WASHINGTON — In a bid to attract liberals and unify Democrats on his healthcare overhaul bill, Senate Finance Committee Chairman Max Baucus (D-Mont.) on Tuesday proposed to boost subsidies for financially strapped people who would be required to buy insurance.
He also slashed proposed penalties for those who did not comply with the insurance mandate and sought to limit how many people would be subject to a new excise tax on high-end -- or so-called Cadillac -- health plans.
Baucus' proposals came on the first day that his committee began reworking his long-awaited blueprint.
His initial proposal faced a barrage of criticism from Democrats and from the only Republican senator sympathetic to the bill, who said that families of moderate means would not be able to afford the bill's mandate that almost everyone have health insurance.
Baucus' quick response was a sign of the growing pressure on him to move to the left now that hope of winning significant GOP support has all but evaporated.
The finance committee is also under time pressure, because Democratic leaders must still meld the panel's version of healthcare legislation with a more liberal bill produced earlier this summer by the Senate Health Committee.
On Tuesday, Baucus' changes drew praise from some Democrats and from Sen. Olympia J. Snowe (R-Maine).
"This is a solid starting point, but we are far from the finish line," said Snowe, whose support is being courted heavily by Baucus and the White House.
Most Republicans, meanwhile, continued to lambaste the Democratic effort.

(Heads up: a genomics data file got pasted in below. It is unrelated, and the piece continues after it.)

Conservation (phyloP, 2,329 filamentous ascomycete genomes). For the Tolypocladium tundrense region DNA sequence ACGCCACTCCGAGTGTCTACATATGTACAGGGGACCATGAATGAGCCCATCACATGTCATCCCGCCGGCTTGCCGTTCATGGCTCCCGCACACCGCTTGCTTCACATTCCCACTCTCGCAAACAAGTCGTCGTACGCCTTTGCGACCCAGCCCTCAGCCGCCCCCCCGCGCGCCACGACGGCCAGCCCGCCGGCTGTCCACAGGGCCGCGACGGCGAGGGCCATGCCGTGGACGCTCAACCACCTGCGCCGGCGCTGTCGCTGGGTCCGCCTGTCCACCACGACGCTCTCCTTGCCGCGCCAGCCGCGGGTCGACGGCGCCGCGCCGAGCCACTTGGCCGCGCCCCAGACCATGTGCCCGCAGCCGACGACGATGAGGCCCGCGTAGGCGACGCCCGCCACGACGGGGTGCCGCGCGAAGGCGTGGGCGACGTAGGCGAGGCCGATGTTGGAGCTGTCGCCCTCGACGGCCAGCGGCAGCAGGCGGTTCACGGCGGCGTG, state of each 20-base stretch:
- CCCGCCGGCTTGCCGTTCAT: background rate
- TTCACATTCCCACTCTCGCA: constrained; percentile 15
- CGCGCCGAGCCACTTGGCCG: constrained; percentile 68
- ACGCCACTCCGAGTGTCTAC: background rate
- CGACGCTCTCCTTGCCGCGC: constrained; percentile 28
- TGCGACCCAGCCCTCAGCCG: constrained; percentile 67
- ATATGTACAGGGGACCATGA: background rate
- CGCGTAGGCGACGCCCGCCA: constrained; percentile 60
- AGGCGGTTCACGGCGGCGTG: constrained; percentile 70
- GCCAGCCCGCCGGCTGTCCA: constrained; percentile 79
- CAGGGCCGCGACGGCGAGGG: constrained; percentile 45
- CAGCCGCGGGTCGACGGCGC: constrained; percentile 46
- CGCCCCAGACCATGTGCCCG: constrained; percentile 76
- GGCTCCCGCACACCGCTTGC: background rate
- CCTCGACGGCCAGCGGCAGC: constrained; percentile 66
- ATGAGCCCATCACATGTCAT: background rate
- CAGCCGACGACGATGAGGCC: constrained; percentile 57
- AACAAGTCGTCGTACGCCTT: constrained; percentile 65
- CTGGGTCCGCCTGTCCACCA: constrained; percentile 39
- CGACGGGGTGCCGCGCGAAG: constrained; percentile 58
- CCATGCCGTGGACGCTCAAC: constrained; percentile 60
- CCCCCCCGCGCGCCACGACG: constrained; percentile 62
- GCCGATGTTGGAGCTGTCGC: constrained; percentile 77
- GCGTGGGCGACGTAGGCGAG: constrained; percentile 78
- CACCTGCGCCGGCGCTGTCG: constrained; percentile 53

"As this bill moves across the [Senate] floor, I am concerned that it will not move more in the direction of more choice and lower cost, but one that will lurch to the left and result in higher cost and less choice for the American people," said Sen. John Cornyn (R-Texas).
The precise cost of the revised bill was not immediately available, but Baucus said it would be near or below the $900-billion, 10-year target set by President Obama.
Baucus announced the following major revisions:
* Easing the financial burden on families with income up to four times the federal poverty level (about $88,000 a year for a family of four). In his original proposal, people making between 133% and 400% of the federal poverty level could have been required to pay 3% to 13% of their income for insurance; the new proposal would lower that scale to between 2% and 12%. Americans making less than 133% of the federal poverty level would qualify for Medicaid.
* Dropping the maximum penalty for failing to comply with the mandate to get insurance from $3,800 per family to $1,900 per family.
* Revising terms of an excise tax intended to help pay for the healthcare overhaul and help control costs, exempting policies that cover high-risk workers like firefighters and coal miners but increasing the tax rate from 35% to 40%.
* Making insurance more affordable for seniors by limiting how much more insurers can charge older customers compared with younger ones.
* Allaying fears that fiscally strained states would get stuck with a larger healthcare bill, by having the federal government cover the full cost of expanding Medicaid in states with large Medicaid populations and fast-rising unemployment, such as California and Michigan.